In Concert

Get a flavour of the music collections of the Library of Birmingham – quirky, practical, historical, contemporary

A Song and Dance Routine — October 18, 2018

A Song and Dance Routine

You might think a song can’t be a dance, and vice versa, but our song sheet collections show this to be wrong. So here, for your delight and delectation, are some tangos, together with the odd foxtrot and bolero, which are also happen to be songs.

Grosz & Kennedy  Tina – a tango-foxtrot ballad (publ. 1934)

Tina - front cover
The front cover

I’m not sure how a ballad can be both a tango and a foxtrot. The direction at the top of the music is ‘Tempo di tango’ and it certainly appears to be in a basic tango rhythm. The foxtrot was at the height of its popularity in the 1930s, so maybe it’s just there as a hook. The composer, Will (Wilhelm) Grosz fled his native Austria during the 1930s Nazi takeover. When he arrived in England, his avant-garde music didn’t garner much interest. Instead, he turned his hand to composing music for popular songs. His best known hits were Isle of Capri and Harbour Lights, with lyrics also written by Jimmy Kennedy.

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An illustrated ‘Tristan and Isolde’ — October 4, 2018

An illustrated ‘Tristan and Isolde’

For this post, I’m going to look at an unusual illustrated libretto of Wagner’s Tristan and Isolde, published in Austria the year after the end of WWI. Once again it wasn’t what I thought I’d be writing about.

When I first started this blog, I set out the various headings which I thought covered the areas I’d be writing about. That lasted for the first few months, then my eye started wandering, finding all sorts of other things to look at. This book is a classic example. While debating a post about another local interest topic, I turned to the shelf opposite and came across this libretto.

Wagner  Tristan and Isolde (publ. 1919, Avalun Verlag)

Wagner Tristan und Isolde (Avalun Verlag) front cover
The front cover (notice the seahorse).

It’s not surprising it caught my eye. That this is no ordinary opera wordbook is apparent from the front cover, even before I opened it up.

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The Shocking Waltz – Johann Strauss I and Joseph Lanner — September 20, 2018

The Shocking Waltz – Johann Strauss I and Joseph Lanner

When the waltz was introduced as a new dance to early C19 Regency England, it was regarded as something quite scandalous. Unlike the group country dances of the times when the participants touched regularly, but only fleetingly, in the waltz, the two partners danced together exclusively. Not only that, they were touching all the time.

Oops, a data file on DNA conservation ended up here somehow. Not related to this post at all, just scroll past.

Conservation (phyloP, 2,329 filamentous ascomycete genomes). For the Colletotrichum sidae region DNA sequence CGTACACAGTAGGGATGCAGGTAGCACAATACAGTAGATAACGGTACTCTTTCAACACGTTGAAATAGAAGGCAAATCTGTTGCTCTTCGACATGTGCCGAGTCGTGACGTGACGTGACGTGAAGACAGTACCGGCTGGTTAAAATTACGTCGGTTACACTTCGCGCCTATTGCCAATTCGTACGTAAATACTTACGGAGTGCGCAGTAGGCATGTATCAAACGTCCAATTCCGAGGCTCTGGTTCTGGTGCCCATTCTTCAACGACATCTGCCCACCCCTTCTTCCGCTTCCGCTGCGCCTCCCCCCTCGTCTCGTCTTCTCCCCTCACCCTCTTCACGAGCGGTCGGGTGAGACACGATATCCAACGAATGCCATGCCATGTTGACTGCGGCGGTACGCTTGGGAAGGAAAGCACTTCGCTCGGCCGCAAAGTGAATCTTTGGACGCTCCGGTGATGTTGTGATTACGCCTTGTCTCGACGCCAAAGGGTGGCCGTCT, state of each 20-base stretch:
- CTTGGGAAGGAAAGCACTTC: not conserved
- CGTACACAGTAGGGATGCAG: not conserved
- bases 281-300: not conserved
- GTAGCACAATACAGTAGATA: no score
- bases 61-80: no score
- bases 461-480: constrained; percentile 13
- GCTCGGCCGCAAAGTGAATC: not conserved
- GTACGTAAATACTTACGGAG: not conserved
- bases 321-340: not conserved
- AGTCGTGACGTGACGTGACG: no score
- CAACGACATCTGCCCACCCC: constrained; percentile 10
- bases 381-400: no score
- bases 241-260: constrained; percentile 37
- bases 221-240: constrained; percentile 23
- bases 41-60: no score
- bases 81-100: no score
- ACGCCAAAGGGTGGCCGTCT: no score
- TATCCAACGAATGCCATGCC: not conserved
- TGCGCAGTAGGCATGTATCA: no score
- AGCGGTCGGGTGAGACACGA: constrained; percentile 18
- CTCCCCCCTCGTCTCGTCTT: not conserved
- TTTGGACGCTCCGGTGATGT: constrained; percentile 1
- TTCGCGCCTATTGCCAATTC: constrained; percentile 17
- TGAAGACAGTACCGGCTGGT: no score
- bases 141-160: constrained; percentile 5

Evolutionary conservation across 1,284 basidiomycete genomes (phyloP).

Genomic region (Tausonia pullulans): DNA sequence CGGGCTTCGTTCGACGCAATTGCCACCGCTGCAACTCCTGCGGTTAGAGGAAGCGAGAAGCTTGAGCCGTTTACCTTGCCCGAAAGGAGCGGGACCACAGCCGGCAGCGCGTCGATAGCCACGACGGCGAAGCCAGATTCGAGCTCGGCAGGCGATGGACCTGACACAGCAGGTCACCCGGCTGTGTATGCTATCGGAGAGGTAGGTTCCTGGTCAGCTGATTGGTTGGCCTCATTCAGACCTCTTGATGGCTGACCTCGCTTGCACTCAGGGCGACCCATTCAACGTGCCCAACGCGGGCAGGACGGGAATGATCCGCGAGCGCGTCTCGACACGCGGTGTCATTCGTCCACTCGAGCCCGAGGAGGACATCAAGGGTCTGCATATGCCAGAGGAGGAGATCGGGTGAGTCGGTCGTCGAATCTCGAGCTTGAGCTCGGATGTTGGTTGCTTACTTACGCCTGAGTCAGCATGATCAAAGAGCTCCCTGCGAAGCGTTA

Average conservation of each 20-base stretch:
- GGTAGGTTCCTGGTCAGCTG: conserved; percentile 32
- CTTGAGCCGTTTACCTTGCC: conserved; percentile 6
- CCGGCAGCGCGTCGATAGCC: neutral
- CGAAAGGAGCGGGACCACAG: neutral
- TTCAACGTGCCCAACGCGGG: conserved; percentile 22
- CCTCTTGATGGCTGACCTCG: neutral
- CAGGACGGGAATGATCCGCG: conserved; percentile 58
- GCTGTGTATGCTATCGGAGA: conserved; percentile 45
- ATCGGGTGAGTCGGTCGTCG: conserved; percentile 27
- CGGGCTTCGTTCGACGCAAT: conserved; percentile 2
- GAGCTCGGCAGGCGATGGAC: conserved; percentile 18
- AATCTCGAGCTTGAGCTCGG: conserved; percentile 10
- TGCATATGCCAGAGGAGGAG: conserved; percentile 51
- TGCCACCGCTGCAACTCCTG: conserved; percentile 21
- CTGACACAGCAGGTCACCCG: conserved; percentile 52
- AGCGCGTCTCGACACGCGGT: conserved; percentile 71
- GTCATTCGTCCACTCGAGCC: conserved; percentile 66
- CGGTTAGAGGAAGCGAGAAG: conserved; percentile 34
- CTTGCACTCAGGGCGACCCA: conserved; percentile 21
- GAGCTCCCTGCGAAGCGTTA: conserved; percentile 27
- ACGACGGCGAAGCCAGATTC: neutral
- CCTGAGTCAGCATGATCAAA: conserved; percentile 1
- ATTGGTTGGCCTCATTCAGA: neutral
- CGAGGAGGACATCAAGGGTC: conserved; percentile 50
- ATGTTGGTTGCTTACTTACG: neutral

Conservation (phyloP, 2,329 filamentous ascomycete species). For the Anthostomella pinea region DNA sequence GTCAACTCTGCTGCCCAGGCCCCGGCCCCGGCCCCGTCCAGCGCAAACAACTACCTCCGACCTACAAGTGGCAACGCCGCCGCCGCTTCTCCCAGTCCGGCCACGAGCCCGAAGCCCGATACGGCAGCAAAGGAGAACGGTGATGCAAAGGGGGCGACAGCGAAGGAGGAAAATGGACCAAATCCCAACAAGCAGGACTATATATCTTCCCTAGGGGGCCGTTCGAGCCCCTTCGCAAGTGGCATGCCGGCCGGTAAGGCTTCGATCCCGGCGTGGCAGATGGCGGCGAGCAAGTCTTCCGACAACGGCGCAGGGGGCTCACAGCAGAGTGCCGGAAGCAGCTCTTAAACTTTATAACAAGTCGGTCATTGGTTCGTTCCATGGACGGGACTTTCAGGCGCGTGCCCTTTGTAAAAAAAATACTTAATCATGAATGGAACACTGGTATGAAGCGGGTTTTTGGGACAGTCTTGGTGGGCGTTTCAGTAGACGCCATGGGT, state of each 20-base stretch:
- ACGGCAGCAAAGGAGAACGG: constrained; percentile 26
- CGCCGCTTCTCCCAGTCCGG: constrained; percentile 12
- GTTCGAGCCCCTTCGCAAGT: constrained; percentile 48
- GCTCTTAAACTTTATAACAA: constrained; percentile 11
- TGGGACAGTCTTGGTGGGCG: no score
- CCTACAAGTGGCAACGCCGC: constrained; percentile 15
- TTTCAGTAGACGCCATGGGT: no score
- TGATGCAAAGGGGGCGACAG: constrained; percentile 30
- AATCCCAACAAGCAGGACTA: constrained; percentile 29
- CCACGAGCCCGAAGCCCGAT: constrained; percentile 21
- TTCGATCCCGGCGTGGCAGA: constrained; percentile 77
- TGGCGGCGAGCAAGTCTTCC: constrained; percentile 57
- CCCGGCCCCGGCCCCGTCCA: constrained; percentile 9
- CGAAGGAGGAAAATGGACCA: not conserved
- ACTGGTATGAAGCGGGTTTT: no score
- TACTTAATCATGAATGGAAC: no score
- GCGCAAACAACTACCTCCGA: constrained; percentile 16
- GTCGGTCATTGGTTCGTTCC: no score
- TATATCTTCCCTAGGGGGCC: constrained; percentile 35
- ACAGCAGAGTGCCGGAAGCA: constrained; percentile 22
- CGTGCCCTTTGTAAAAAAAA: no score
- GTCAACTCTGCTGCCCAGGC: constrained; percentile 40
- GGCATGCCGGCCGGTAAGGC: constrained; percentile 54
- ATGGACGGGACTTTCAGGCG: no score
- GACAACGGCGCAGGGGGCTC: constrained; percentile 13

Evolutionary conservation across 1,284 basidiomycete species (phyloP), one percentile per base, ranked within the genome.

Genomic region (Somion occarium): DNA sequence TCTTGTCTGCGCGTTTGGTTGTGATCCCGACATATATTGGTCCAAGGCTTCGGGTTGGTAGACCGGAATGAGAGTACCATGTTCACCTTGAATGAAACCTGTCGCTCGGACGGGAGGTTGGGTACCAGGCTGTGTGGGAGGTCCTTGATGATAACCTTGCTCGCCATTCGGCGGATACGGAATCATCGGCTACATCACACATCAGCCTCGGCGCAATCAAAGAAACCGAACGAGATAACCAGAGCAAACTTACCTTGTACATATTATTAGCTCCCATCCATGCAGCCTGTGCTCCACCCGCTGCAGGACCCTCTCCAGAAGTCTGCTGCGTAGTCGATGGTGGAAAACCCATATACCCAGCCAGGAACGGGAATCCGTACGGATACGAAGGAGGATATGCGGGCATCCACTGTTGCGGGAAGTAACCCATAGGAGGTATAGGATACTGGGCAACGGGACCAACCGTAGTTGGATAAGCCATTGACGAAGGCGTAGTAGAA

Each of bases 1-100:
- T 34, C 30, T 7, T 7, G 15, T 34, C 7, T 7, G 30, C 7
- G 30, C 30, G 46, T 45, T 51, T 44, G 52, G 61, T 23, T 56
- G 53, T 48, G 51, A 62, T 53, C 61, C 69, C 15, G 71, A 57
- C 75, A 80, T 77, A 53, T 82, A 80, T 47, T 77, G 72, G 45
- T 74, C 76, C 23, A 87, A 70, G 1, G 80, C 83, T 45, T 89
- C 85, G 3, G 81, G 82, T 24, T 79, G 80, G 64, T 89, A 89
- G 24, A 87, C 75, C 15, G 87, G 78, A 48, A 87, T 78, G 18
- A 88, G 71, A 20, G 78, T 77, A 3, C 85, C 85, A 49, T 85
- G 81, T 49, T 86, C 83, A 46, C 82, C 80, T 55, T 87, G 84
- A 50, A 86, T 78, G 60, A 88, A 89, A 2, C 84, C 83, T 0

French caricature of the waltz
French caricature of the waltz from 1801. (Public domain)

Here’s what Lord Byron wrote at the time (anonymously) about the waltz:

Endearing Waltz! — to thy more melting tune
Bow Irish jig and ancient rigadoon.
Scotch reels, avaunt! and country-dance, forego
Your future claims to each fantastic toe!
Waltz — Waltz alone — both legs and arms demands,
Liberal of feet, and lavish of her hands;
Hands which may freely range in public sight
Where ne’er before — but — pray “put out the light.”
Methinks the glare of yonder chandelier
Shines much too far — or I am much too near;
And true, though strange — Waltz whispers this remark,
“My slippery steps are safest in the dark!”

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The Jolly Machine – Michael Raven and urban English folk song — September 6, 2018

The Jolly Machine – Michael Raven and urban English folk song

When thinking about English folk song, it is all too easy to think of classic English folk music as collected by Cecil Sharp, Vaughan Williams, and others. Songs of an agrarian existence, sometimes idyllic, often times not, which harked back to the time when the majority of people made their living from the land. In fact, that was to be the subject of this blog post until I got distracted by a slim, home-made volume of much grittier, urban songs.

Michael Raven: The Jolly Machine (publ. 1974)

Jolly machine by Michael Raven
The front cover of the song book.

Already you get the sense of something completely different from the front cover. Here are no songs about farm labourers and pretty lasses, instead Michael Raven focusses on the ‘songs of industrial protest and social discontent’ from the area all around Birmingham. The photograph used is of four coal miners from Wednesbury, taken in the 1880s. The dirtied work clothes and the coal-blackened faces are testament to the men working in the area of the West Midlands known as the Black Country.

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A Time of Trial: More Songs from the American Great Depression — August 23, 2018

A Time of Trial: More Songs from the American Great Depression

I’m returning to Hard-hitting Songs for Hard-hit People, a song collection about the American Great Depression. Last time , I looked at agricultural workers. This time, working, or more likely, unemployment.

‘You’re dead broke’ 

Destitute_man_vacant_store